The Business Daily on Nigerian investors in African art



Article by Tom Cocks in the Business Daily on the rising number of Nigerian investors in African art. Excerpts:
… That revival coincides with a turn by the country’s super-rich elite and small, but growing, middle class towards art as a store of wealth. An art investment boom is under way across emerging markets, but it has been seen as largely centred on China, India and Gulf Arab countries. …
Note, art as INVESTMENT rather than ‘just as something nice to hang on the wall’. So, collectors ‘no longer just dive in [but] try to find out more about the artist, how much their other works sold for’. That neatly confirms Jacob Jari’s observations that were reported in the Tribune (Nigeria) early this month.
… Artist and designer Nike Davies-Okundaye sees growing interest by local as well as foreign collectors in the Nigerian art in her four-storey Lagos gallery, part of which is given over to traditional work: wood carvings of priests and statues of Yoruba deities. A growing number of wealthy Nigerians are adding such pieces to their collections. …
… Oscar Onyema, CE of Nigeria’s stock exchange, has a very small but growing portion of the exchange’s portfolio in Nigerian art, about 20-million naira ($122,400) so far. "People are now using art as an alternative to other asset classes. We think this is a wise thing to do," Mr Onyema said. "We certainly expect that our own collection at the exchange will increase in value." Nigerian auctioneer Yemisi Shyllon — whose own collection is valued at roughly 5-billion naira — says there was virtually no domestic art market in 2008. …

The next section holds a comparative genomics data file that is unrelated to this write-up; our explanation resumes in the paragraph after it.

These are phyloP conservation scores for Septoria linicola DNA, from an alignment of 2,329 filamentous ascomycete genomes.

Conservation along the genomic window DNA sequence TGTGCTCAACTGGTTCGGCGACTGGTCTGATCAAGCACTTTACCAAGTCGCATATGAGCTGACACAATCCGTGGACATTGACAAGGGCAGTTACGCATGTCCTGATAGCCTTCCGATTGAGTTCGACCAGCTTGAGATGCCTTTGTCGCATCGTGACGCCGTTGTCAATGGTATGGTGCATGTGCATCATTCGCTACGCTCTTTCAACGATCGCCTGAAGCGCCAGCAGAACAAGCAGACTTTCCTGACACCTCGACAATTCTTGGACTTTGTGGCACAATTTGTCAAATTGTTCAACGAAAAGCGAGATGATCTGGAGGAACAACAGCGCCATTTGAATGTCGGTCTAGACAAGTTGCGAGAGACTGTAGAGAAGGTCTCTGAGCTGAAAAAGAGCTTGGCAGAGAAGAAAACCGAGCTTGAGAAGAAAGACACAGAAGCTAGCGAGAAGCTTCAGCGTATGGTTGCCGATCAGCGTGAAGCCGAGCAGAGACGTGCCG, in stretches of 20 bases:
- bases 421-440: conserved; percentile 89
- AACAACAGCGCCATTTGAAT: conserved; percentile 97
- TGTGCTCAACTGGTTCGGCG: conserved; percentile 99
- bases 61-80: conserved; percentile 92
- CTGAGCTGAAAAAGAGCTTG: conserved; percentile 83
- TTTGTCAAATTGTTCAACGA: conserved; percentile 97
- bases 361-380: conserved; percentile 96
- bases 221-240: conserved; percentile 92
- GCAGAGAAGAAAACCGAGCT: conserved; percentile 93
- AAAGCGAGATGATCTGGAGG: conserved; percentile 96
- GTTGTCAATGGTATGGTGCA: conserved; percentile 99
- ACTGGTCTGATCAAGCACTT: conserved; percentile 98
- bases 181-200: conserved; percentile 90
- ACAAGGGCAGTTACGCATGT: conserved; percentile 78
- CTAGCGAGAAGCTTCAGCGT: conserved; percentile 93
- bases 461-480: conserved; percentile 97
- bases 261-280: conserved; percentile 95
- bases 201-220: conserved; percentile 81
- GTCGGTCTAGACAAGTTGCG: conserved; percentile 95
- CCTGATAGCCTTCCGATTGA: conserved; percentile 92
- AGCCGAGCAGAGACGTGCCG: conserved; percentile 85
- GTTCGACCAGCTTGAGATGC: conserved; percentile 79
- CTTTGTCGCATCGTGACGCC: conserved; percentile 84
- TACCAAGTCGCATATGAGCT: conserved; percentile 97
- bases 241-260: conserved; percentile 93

… "Southern Africa and East Africa are still ahead of our region when it comes to producing internationally recognised art, but Nigerians are becoming Africa’s biggest collectors of art," Mr Shyllon said, in a room crammed with realist paintings, totem poles and carvings of gods of fire, fertility or water. Incongruously, he also has a Jesus statue, which he says he got because devout friends kept questioning all his "fetish" sculptures. "They were wondering where I stood on religion." …
Which gets us to the ‘but’ in all of this …
… Yet for many Christian or Muslim Nigerians, traditional African art, because of its link with animist religion, is still viewed as taboo — an invitation to dangerous black magic or idolatry. That is a hurdle for artists trying to resurrect their suppressed culture. …
... The rise of US-style Pentecostal churches has done the most damage, say Yoruba revivalists, because their allure lies in being "born again", in breaking with your past. "It’s a reason there is still big resistance to our traditional culture and arts," Mr Shyllon said. Most only buy western-style art, he said, but added that "the fact that now art is money is our best hope of revival". …

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